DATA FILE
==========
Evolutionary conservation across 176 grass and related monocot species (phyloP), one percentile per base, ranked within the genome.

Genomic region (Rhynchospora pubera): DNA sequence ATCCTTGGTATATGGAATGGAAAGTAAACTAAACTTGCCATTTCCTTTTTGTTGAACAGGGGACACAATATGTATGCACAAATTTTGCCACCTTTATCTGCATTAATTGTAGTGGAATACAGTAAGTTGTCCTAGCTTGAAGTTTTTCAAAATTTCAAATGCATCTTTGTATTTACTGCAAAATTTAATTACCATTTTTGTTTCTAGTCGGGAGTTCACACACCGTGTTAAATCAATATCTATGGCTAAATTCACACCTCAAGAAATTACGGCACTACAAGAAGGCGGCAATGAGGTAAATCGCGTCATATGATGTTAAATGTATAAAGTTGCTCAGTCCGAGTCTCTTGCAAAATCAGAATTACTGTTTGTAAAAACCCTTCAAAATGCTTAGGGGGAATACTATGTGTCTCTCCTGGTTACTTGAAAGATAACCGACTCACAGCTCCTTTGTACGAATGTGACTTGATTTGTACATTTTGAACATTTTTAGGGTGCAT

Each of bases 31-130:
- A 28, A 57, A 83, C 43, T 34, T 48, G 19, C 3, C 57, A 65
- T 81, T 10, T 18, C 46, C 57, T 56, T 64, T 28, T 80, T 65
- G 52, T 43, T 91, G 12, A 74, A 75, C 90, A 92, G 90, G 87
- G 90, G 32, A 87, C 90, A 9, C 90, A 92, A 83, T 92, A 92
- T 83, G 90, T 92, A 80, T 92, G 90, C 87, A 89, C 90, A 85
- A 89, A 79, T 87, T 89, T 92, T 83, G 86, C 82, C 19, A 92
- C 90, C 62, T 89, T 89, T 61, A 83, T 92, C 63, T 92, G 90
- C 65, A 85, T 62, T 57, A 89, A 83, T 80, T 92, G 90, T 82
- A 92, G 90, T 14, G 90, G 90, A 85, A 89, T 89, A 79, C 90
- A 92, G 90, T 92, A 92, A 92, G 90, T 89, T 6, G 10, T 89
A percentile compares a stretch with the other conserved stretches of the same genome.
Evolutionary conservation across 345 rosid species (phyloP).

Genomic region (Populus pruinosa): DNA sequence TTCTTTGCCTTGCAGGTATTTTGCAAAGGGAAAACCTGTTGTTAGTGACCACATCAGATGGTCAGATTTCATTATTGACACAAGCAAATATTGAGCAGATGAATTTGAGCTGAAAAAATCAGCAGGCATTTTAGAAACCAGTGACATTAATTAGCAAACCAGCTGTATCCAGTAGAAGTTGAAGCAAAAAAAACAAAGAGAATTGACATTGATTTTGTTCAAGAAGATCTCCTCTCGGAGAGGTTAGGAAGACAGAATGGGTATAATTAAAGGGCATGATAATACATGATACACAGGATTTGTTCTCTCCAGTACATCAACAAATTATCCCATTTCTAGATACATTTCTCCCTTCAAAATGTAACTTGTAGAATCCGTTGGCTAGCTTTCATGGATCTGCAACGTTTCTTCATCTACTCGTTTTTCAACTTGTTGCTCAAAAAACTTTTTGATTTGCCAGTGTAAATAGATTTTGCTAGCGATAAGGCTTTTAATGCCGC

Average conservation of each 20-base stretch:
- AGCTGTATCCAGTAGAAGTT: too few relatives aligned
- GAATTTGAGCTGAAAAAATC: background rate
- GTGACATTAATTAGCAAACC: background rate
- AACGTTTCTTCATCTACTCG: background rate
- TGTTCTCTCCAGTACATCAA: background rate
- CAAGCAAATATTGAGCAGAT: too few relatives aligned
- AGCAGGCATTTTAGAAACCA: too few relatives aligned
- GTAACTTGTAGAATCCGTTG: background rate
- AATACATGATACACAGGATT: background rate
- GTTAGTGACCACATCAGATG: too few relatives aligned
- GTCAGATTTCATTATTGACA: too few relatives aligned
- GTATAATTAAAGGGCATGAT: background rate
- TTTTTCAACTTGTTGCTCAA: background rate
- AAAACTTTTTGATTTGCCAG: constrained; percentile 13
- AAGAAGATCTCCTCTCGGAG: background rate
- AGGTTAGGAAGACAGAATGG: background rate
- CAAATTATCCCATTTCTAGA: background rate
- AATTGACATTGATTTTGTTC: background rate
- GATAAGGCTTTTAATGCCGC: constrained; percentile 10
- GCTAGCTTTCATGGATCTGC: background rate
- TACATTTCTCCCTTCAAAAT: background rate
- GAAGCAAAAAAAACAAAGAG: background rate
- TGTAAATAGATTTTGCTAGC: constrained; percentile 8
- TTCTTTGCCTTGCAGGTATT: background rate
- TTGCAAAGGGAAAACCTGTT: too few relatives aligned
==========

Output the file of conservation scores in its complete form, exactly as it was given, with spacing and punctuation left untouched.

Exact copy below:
Evolutionary conservation across 176 grass and related monocot species (phyloP), one percentile per base, ranked within the genome.

Genomic region (Rhynchospora pubera): DNA sequence ATCCTTGGTATATGGAATGGAAAGTAAACTAAACTTGCCATTTCCTTTTTGTTGAACAGGGGACACAATATGTATGCACAAATTTTGCCACCTTTATCTGCATTAATTGTAGTGGAATACAGTAAGTTGTCCTAGCTTGAAGTTTTTCAAAATTTCAAATGCATCTTTGTATTTACTGCAAAATTTAATTACCATTTTTGTTTCTAGTCGGGAGTTCACACACCGTGTTAAATCAATATCTATGGCTAAATTCACACCTCAAGAAATTACGGCACTACAAGAAGGCGGCAATGAGGTAAATCGCGTCATATGATGTTAAATGTATAAAGTTGCTCAGTCCGAGTCTCTTGCAAAATCAGAATTACTGTTTGTAAAAACCCTTCAAAATGCTTAGGGGGAATACTATGTGTCTCTCCTGGTTACTTGAAAGATAACCGACTCACAGCTCCTTTGTACGAATGTGACTTGATTTGTACATTTTGAACATTTTTAGGGTGCAT

Each of bases 31-130:
- A 28, A 57, A 83, C 43, T 34, T 48, G 19, C 3, C 57, A 65
- T 81, T 10, T 18, C 46, C 57, T 56, T 64, T 28, T 80, T 65
- G 52, T 43, T 91, G 12, A 74, A 75, C 90, A 92, G 90, G 87
- G 90, G 32, A 87, C 90, A 9, C 90, A 92, A 83, T 92, A 92
- T 83, G 90, T 92, A 80, T 92, G 90, C 87, A 89, C 90, A 85
- A 89, A 79, T 87, T 89, T 92, T 83, G 86, C 82, C 19, A 92
- C 90, C 62, T 89, T 89, T 61, A 83, T 92, C 63, T 92, G 90
- C 65, A 85, T 62, T 57, A 89, A 83, T 80, T 92, G 90, T 82
- A 92, G 90, T 14, G 90, G 90, A 85, A 89, T 89, A 79, C 90
- A 92, G 90, T 92, A 92, A 92, G 90, T 89, T 6, G 10, T 89
A percentile compares a stretch with the other conserved stretches of the same genome.
Evolutionary conservation across 345 rosid species (phyloP).

Genomic region (Populus pruinosa): DNA sequence TTCTTTGCCTTGCAGGTATTTTGCAAAGGGAAAACCTGTTGTTAGTGACCACATCAGATGGTCAGATTTCATTATTGACACAAGCAAATATTGAGCAGATGAATTTGAGCTGAAAAAATCAGCAGGCATTTTAGAAACCAGTGACATTAATTAGCAAACCAGCTGTATCCAGTAGAAGTTGAAGCAAAAAAAACAAAGAGAATTGACATTGATTTTGTTCAAGAAGATCTCCTCTCGGAGAGGTTAGGAAGACAGAATGGGTATAATTAAAGGGCATGATAATACATGATACACAGGATTTGTTCTCTCCAGTACATCAACAAATTATCCCATTTCTAGATACATTTCTCCCTTCAAAATGTAACTTGTAGAATCCGTTGGCTAGCTTTCATGGATCTGCAACGTTTCTTCATCTACTCGTTTTTCAACTTGTTGCTCAAAAAACTTTTTGATTTGCCAGTGTAAATAGATTTTGCTAGCGATAAGGCTTTTAATGCCGC

Average conservation of each 20-base stretch:
- AGCTGTATCCAGTAGAAGTT: too few relatives aligned
- GAATTTGAGCTGAAAAAATC: background rate
- GTGACATTAATTAGCAAACC: background rate
- AACGTTTCTTCATCTACTCG: background rate
- TGTTCTCTCCAGTACATCAA: background rate
- CAAGCAAATATTGAGCAGAT: too few relatives aligned
- AGCAGGCATTTTAGAAACCA: too few relatives aligned
- GTAACTTGTAGAATCCGTTG: background rate
- AATACATGATACACAGGATT: background rate
- GTTAGTGACCACATCAGATG: too few relatives aligned
- GTCAGATTTCATTATTGACA: too few relatives aligned
- GTATAATTAAAGGGCATGAT: background rate
- TTTTTCAACTTGTTGCTCAA: background rate
- AAAACTTTTTGATTTGCCAG: constrained; percentile 13
- AAGAAGATCTCCTCTCGGAG: background rate
- AGGTTAGGAAGACAGAATGG: background rate
- CAAATTATCCCATTTCTAGA: background rate
- AATTGACATTGATTTTGTTC: background rate
- GATAAGGCTTTTAATGCCGC: constrained; percentile 10
- GCTAGCTTTCATGGATCTGC: background rate
- TACATTTCTCCCTTCAAAAT: background rate
- GAAGCAAAAAAAACAAAGAG: background rate
- TGTAAATAGATTTTGCTAGC: constrained; percentile 8
- TTCTTTGCCTTGCAGGTATT: background rate
- TTGCAAAGGGAAAACCTGTT: too few relatives aligned